S&P/TSX composite lower Monday on energy, telecoms; U.S. markets rise

Canada’s main stock index fell after Monday’s mixed trading due to a downturn in energy and telecoms, while the US market rose as earnings season arrived.

The S&P/TSX Composite Index fell 35.28 points to 20,226.79.

In New York, the Dow Jones Industrial Average rose 76.32 points to $34,585.35. The S&P 500 Index rose 17.37 points to 4,522.79 and the Nasdaq Composite Index rose 131.25 points to 14,244.95.

South of the border, “everyone is gearing up for earnings season,” said Pierre-Benoit Gauthier, assistant vice president of investment strategy at IG Wealth Management.

Gauthier said US earnings got off to a strong start in the second quarter on Friday as major banks overturned low expectations set by investors and analysts.

“Expectations for the second quarter numbers are very low and I think people are looking at the U.S. economy not being as bad as feared, so expect some upside,” he said.

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Gauthier said that optimism has helped boost U.S. stocks despite continued concerns about China’s economic growth or lack thereof.

China’s economy grew at a slower pace than expected in the second quarter of 2023, growing at an annualized rate of 6.3% compared to analysts’ expectations of 7%. The youth unemployment rate also rose to a record high of 21.3% in June.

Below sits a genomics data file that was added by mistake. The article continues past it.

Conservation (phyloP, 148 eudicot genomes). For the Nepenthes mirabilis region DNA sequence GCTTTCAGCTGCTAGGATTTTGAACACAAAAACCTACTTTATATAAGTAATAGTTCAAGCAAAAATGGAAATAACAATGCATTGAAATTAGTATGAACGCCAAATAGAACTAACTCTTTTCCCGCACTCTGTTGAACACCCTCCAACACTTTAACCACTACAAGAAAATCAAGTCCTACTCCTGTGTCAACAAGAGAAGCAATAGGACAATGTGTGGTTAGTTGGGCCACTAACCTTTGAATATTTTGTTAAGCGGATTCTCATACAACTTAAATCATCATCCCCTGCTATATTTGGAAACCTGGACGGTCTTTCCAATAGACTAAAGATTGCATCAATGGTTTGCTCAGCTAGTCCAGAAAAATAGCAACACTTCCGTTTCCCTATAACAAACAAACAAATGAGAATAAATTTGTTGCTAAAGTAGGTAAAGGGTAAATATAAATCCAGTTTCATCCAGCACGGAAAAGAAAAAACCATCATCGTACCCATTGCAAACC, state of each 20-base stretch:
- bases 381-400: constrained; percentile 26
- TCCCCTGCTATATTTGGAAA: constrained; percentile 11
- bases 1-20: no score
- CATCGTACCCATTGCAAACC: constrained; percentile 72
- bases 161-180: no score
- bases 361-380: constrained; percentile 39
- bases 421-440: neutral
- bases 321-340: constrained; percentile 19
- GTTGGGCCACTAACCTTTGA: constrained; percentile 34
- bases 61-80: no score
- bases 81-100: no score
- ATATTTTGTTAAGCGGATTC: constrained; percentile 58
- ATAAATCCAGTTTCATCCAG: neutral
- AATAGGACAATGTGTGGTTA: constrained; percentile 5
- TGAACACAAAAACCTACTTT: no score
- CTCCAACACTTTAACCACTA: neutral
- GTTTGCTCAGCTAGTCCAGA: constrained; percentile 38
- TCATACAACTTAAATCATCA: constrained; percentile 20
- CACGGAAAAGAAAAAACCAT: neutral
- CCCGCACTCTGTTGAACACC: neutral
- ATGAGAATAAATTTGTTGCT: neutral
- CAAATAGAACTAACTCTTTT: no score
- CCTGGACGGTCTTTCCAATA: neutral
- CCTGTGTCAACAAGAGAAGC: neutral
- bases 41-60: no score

Gauthier said this likely weighed on oil on Monday, which fell to nearly $74 a barrel after rising above $77 a barrel last week.

“This Chinese data definitely put a damper on that fire,” he said.

Gauthier said oil is being pulled in two directions as U.S. reserves are low and production continues to decline, even as global demand concerns weigh on prices. .

Energy stocks weighed on TSX on Monday’s turbulent day as oil prices fell and investors braced for the next inflation drop on Tuesday, less than a week after another Bank of Canada rate hike .

In the US, more earnings from the financial sector this week, especially the commentary that accompanies the earnings, will provide more insight into the consumer situation, Gauthier said.

“They know exactly what consumers are doing, so the results aren’t as important as the comments. It will be interesting to see that.”

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The Canadian dollar fell to 75.83 cents on Friday against the US dollar of 75.86 cents.

The September crude contract fell by US$1.24 to US$74.08 per barrel, while the August natural gas contract fell by US$3 to US$2.51 per mmBTU.

August gold fell US$8.00 to US$1,956.40 an ounce, while September copper dropped US$9 cents to US$3.84 an ounce.

— with files from The Associated Press

© 2023 Canadian Press

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